Shelters should be aware that pets in the home are also at an increased risk of experiencing violence because of COVID-19. Many domestic violence victims stay in abusive situations because they are either unable to take their companion animal with them or have no safe place to foster or re-home their animal. In turn, shelters and domestic violence hotlines should ask callers about companion animals in the home and work with callers on including companion animals in any escape plans. Furthermore, shelters should be aware of resources available to domestic violence victims with companion animals. The Animal Welfare Institute, RedRover, and Sheltering Animals & Families Together maintain lists of organizations that either provide co-sheltering services to domestic violence victims and their companion animals or have cooperative agreements with community agencies for off-site foster care. The lists, and more information, can be found at Sheltering Animals & Families Together and the The Animal Welfare Institute.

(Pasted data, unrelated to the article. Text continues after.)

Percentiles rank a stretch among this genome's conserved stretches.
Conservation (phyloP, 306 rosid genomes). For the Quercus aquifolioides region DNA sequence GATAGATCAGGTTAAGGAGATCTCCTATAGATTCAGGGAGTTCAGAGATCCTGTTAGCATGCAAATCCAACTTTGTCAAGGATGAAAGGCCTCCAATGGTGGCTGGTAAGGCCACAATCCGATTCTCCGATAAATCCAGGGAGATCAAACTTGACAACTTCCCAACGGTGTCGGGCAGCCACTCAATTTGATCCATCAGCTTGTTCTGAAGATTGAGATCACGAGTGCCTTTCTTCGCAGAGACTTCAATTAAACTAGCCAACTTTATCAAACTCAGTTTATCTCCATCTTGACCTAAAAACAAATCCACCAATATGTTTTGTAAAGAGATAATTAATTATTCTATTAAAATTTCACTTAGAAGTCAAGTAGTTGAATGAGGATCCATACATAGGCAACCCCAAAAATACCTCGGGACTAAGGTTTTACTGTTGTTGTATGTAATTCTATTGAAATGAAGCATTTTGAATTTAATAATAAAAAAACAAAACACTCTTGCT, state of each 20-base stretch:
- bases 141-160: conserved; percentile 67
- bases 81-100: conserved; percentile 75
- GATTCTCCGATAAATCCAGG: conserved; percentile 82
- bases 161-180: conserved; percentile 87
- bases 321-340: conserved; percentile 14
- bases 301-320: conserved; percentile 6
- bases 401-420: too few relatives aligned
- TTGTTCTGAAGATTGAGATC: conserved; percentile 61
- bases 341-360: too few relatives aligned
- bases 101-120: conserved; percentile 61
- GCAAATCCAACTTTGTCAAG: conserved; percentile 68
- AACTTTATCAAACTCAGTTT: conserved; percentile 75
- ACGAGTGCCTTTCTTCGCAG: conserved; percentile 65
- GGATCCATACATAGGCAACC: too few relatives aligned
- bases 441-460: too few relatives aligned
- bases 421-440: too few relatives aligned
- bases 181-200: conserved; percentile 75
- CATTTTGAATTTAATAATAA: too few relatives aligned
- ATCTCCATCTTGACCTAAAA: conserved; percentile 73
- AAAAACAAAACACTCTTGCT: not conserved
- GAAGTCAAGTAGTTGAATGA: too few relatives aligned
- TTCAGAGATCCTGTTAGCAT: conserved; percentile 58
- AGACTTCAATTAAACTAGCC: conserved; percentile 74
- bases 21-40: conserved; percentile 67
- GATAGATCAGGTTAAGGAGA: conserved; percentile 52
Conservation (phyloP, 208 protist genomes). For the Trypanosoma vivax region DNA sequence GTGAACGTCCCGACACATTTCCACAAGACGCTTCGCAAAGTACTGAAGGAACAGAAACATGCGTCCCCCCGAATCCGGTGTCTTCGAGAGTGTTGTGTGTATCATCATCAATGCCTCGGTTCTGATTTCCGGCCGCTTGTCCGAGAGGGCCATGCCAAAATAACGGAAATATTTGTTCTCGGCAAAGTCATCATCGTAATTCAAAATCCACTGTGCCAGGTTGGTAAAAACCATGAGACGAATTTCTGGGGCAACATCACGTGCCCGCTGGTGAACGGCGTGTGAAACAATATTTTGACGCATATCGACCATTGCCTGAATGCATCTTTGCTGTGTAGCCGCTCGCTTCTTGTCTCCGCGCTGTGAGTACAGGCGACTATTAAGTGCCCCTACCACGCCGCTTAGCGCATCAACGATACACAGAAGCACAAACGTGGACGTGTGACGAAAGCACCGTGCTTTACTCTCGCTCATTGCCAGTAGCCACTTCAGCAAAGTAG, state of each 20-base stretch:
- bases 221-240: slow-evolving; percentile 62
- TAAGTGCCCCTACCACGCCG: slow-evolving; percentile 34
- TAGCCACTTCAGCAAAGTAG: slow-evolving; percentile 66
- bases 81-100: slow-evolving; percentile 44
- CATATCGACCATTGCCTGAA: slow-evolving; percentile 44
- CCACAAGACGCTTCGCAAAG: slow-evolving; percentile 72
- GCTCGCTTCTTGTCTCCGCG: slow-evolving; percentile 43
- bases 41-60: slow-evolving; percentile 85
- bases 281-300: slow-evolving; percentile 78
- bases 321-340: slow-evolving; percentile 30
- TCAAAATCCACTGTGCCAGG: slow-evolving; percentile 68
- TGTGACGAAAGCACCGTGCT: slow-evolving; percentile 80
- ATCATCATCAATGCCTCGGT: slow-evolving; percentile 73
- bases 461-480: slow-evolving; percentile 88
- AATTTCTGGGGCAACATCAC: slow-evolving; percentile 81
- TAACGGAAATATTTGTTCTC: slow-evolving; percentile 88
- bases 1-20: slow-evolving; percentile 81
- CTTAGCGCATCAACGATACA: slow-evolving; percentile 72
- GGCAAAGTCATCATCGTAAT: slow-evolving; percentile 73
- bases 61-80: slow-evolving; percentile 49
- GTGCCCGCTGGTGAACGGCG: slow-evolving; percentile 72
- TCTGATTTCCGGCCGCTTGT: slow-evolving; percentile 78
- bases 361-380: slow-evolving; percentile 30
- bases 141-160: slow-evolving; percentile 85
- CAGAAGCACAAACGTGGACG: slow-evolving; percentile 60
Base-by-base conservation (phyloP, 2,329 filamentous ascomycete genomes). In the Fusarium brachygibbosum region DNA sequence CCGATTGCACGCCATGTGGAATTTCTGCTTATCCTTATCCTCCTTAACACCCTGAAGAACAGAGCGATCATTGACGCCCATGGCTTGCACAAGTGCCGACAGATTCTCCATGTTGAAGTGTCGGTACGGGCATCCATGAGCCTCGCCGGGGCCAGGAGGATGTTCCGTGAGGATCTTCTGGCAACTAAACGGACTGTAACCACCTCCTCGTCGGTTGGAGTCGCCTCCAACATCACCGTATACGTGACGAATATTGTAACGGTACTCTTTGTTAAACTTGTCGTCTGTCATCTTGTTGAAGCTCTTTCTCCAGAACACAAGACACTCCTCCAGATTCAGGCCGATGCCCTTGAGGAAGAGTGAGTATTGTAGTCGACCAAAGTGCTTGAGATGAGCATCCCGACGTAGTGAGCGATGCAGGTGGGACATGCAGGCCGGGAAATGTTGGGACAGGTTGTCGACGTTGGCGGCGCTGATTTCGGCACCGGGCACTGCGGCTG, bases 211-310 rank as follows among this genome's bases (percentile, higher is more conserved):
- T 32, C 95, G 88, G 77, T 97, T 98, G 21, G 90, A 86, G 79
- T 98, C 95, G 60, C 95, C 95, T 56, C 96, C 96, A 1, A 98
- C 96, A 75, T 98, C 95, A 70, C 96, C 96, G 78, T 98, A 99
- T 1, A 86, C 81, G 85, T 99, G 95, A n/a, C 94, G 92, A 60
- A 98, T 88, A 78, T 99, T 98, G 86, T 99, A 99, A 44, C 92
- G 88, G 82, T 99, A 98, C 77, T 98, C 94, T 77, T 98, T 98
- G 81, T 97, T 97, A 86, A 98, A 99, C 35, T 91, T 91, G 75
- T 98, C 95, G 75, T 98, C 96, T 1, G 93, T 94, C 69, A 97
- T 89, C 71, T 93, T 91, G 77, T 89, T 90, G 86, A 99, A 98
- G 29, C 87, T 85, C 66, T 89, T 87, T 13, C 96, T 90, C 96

While these are dire times for domestic violence victims, social services are available. During this national crisis, there is great opportunity for domestic violence shelters and animal welfare providers to improve collaborations and ensure that victims of domestic violence and their companion animals receive the resources and assistance they need, both during this pandemic and thereafter.
If you or a loved one are experiencing domestic violence, please contact the National Domestic Violence Hotline at 1-800-799-7233 or https://www.thehotline.org/.